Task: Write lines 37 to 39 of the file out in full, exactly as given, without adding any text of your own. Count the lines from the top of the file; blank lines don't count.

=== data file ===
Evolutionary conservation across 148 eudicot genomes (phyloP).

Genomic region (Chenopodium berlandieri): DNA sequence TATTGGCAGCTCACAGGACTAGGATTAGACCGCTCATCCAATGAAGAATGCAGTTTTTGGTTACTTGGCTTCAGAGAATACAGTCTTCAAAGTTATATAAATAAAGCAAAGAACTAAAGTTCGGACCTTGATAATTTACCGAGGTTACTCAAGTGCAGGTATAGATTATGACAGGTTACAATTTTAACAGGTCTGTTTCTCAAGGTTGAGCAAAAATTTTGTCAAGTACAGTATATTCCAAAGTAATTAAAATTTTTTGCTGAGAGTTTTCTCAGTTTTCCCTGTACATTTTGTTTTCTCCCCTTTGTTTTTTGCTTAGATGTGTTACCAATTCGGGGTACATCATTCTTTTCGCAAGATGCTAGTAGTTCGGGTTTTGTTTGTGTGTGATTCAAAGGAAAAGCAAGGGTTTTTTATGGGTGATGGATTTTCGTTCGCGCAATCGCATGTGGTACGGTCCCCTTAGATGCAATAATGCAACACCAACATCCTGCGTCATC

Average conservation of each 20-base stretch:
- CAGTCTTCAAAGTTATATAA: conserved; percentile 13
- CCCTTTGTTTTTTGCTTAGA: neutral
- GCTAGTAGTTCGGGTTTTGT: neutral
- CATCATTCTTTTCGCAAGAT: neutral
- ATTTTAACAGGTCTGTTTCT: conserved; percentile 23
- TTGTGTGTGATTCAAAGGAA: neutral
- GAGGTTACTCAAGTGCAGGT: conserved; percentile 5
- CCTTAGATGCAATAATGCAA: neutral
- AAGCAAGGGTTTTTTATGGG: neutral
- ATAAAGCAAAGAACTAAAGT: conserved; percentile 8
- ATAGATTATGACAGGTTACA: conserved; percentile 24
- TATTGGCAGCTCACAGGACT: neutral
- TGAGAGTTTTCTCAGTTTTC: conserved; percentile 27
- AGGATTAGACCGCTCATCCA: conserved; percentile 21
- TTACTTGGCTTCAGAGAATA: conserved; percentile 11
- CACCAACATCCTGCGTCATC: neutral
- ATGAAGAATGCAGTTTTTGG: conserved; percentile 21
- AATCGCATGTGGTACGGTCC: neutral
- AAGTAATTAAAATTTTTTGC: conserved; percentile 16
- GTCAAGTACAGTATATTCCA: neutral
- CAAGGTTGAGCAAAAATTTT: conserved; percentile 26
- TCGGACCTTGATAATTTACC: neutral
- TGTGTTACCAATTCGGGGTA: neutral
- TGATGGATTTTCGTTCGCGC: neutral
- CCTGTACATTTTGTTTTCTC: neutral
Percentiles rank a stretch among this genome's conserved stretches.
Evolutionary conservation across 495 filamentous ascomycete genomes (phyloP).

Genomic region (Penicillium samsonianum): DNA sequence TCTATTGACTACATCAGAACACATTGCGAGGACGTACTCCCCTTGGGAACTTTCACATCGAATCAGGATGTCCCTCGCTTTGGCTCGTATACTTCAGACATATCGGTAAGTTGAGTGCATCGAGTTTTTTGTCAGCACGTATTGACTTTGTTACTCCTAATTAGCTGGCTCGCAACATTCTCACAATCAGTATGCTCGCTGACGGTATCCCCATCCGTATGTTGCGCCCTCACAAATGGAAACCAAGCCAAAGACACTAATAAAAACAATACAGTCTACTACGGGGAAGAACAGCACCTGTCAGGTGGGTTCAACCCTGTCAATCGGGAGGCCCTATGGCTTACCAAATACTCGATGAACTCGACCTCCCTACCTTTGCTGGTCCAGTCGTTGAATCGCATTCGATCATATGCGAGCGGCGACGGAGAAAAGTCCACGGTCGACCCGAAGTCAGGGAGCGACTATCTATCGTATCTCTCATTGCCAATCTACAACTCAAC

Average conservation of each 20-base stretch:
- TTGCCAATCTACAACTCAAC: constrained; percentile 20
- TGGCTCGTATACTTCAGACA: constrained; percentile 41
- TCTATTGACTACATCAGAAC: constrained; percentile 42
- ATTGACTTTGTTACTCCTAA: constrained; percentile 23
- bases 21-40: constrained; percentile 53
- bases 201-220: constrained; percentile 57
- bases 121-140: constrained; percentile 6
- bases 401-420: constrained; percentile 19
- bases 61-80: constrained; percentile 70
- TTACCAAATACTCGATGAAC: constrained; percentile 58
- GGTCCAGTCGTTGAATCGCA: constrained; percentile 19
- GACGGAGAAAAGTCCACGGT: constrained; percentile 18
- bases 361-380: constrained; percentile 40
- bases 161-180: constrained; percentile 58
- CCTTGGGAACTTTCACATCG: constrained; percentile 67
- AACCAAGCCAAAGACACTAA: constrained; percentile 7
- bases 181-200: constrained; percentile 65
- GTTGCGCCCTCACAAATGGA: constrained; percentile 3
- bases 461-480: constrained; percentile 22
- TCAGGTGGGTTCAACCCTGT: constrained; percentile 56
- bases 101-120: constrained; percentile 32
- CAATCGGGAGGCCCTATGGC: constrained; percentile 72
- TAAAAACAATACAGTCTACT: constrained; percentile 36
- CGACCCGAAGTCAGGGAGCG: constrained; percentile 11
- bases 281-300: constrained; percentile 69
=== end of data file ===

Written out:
- bases 21-40: constrained; percentile 53
- bases 201-220: constrained; percentile 57
- bases 121-140: constrained; percentile 6